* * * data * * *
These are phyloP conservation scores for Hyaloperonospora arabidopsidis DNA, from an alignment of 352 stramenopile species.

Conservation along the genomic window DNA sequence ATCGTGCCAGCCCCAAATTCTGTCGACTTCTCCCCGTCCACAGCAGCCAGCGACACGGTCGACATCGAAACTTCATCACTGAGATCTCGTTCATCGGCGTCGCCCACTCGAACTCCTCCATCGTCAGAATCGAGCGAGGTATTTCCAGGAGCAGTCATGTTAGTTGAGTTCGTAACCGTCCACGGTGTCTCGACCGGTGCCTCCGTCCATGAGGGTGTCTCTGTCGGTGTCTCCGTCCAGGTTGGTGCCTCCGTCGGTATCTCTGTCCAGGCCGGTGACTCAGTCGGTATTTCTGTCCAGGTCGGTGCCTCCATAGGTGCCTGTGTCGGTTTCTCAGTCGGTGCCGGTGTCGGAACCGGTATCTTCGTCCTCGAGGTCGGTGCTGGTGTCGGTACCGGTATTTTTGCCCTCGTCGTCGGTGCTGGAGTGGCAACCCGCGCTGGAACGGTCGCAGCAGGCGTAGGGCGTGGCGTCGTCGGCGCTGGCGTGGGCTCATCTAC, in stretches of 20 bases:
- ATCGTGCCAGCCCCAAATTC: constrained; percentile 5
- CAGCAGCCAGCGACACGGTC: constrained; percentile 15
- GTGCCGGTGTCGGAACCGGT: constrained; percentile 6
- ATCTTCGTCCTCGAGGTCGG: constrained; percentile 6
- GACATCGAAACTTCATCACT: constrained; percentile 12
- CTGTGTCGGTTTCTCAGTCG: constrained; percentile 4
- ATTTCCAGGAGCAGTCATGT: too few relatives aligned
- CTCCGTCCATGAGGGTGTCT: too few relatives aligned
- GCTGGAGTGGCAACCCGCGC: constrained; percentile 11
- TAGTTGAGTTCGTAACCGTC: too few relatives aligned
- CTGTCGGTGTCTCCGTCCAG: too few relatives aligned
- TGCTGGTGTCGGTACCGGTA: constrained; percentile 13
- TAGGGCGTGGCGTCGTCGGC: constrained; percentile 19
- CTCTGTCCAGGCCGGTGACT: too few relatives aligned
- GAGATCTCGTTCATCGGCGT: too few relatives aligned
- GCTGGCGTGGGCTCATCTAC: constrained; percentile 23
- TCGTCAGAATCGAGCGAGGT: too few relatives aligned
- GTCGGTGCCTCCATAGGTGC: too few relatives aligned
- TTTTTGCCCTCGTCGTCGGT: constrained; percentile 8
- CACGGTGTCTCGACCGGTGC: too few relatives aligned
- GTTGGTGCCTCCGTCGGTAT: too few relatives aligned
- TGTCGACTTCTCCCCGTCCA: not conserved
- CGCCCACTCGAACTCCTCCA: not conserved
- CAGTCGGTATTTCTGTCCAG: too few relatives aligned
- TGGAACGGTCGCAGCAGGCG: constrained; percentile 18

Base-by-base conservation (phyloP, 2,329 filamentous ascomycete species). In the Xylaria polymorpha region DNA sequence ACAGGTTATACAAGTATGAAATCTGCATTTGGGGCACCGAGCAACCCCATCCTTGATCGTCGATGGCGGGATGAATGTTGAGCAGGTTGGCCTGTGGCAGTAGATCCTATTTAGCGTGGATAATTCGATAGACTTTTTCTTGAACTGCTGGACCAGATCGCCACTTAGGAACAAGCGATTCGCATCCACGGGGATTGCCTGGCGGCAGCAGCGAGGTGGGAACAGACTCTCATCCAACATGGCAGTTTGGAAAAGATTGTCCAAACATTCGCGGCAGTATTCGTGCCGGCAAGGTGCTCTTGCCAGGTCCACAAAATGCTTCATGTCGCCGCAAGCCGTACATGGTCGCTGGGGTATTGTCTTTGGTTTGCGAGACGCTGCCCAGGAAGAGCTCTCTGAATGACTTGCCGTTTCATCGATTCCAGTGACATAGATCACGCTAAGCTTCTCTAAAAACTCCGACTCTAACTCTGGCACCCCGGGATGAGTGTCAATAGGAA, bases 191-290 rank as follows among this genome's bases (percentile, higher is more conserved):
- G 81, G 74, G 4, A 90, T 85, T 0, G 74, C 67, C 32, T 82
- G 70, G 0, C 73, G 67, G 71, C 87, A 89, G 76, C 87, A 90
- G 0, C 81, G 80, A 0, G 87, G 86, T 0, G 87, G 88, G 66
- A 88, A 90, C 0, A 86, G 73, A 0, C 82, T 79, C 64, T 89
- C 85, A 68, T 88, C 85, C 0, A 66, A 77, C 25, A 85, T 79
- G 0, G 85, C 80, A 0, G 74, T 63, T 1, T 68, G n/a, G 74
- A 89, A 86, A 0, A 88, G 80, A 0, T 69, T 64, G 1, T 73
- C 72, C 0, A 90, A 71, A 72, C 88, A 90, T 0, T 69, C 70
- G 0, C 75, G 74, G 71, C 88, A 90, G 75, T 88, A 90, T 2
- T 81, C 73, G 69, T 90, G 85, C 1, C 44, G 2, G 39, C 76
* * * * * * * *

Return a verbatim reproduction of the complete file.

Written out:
These are phyloP conservation scores for Hyaloperonospora arabidopsidis DNA, from an alignment of 352 stramenopile species.

Conservation along the genomic window DNA sequence ATCGTGCCAGCCCCAAATTCTGTCGACTTCTCCCCGTCCACAGCAGCCAGCGACACGGTCGACATCGAAACTTCATCACTGAGATCTCGTTCATCGGCGTCGCCCACTCGAACTCCTCCATCGTCAGAATCGAGCGAGGTATTTCCAGGAGCAGTCATGTTAGTTGAGTTCGTAACCGTCCACGGTGTCTCGACCGGTGCCTCCGTCCATGAGGGTGTCTCTGTCGGTGTCTCCGTCCAGGTTGGTGCCTCCGTCGGTATCTCTGTCCAGGCCGGTGACTCAGTCGGTATTTCTGTCCAGGTCGGTGCCTCCATAGGTGCCTGTGTCGGTTTCTCAGTCGGTGCCGGTGTCGGAACCGGTATCTTCGTCCTCGAGGTCGGTGCTGGTGTCGGTACCGGTATTTTTGCCCTCGTCGTCGGTGCTGGAGTGGCAACCCGCGCTGGAACGGTCGCAGCAGGCGTAGGGCGTGGCGTCGTCGGCGCTGGCGTGGGCTCATCTAC, in stretches of 20 bases:
- ATCGTGCCAGCCCCAAATTC: constrained; percentile 5
- CAGCAGCCAGCGACACGGTC: constrained; percentile 15
- GTGCCGGTGTCGGAACCGGT: constrained; percentile 6
- ATCTTCGTCCTCGAGGTCGG: constrained; percentile 6
- GACATCGAAACTTCATCACT: constrained; percentile 12
- CTGTGTCGGTTTCTCAGTCG: constrained; percentile 4
- ATTTCCAGGAGCAGTCATGT: too few relatives aligned
- CTCCGTCCATGAGGGTGTCT: too few relatives aligned
- GCTGGAGTGGCAACCCGCGC: constrained; percentile 11
- TAGTTGAGTTCGTAACCGTC: too few relatives aligned
- CTGTCGGTGTCTCCGTCCAG: too few relatives aligned
- TGCTGGTGTCGGTACCGGTA: constrained; percentile 13
- TAGGGCGTGGCGTCGTCGGC: constrained; percentile 19
- CTCTGTCCAGGCCGGTGACT: too few relatives aligned
- GAGATCTCGTTCATCGGCGT: too few relatives aligned
- GCTGGCGTGGGCTCATCTAC: constrained; percentile 23
- TCGTCAGAATCGAGCGAGGT: too few relatives aligned
- GTCGGTGCCTCCATAGGTGC: too few relatives aligned
- TTTTTGCCCTCGTCGTCGGT: constrained; percentile 8
- CACGGTGTCTCGACCGGTGC: too few relatives aligned
- GTTGGTGCCTCCGTCGGTAT: too few relatives aligned
- TGTCGACTTCTCCCCGTCCA: not conserved
- CGCCCACTCGAACTCCTCCA: not conserved
- CAGTCGGTATTTCTGTCCAG: too few relatives aligned
- TGGAACGGTCGCAGCAGGCG: constrained; percentile 18

Base-by-base conservation (phyloP, 2,329 filamentous ascomycete species). In the Xylaria polymorpha region DNA sequence ACAGGTTATACAAGTATGAAATCTGCATTTGGGGCACCGAGCAACCCCATCCTTGATCGTCGATGGCGGGATGAATGTTGAGCAGGTTGGCCTGTGGCAGTAGATCCTATTTAGCGTGGATAATTCGATAGACTTTTTCTTGAACTGCTGGACCAGATCGCCACTTAGGAACAAGCGATTCGCATCCACGGGGATTGCCTGGCGGCAGCAGCGAGGTGGGAACAGACTCTCATCCAACATGGCAGTTTGGAAAAGATTGTCCAAACATTCGCGGCAGTATTCGTGCCGGCAAGGTGCTCTTGCCAGGTCCACAAAATGCTTCATGTCGCCGCAAGCCGTACATGGTCGCTGGGGTATTGTCTTTGGTTTGCGAGACGCTGCCCAGGAAGAGCTCTCTGAATGACTTGCCGTTTCATCGATTCCAGTGACATAGATCACGCTAAGCTTCTCTAAAAACTCCGACTCTAACTCTGGCACCCCGGGATGAGTGTCAATAGGAA, bases 191-290 rank as follows among this genome's bases (percentile, higher is more conserved):
- G 81, G 74, G 4, A 90, T 85, T 0, G 74, C 67, C 32, T 82
- G 70, G 0, C 73, G 67, G 71, C 87, A 89, G 76, C 87, A 90
- G 0, C 81, G 80, A 0, G 87, G 86, T 0, G 87, G 88, G 66
- A 88, A 90, C 0, A 86, G 73, A 0, C 82, T 79, C 64, T 89
- C 85, A 68, T 88, C 85, C 0, A 66, A 77, C 25, A 85, T 79
- G 0, G 85, C 80, A 0, G 74, T 63, T 1, T 68, G n/a, G 74
- A 89, A 86, A 0, A 88, G 80, A 0, T 69, T 64, G 1, T 73
- C 72, C 0, A 90, A 71, A 72, C 88, A 90, T 0, T 69, C 70
- G 0, C 75, G 74, G 71, C 88, A 90, G 75, T 88, A 90, T 2
- T 81, C 73, G 69, T 90, G 85, C 1, C 44, G 2, G 39, C 76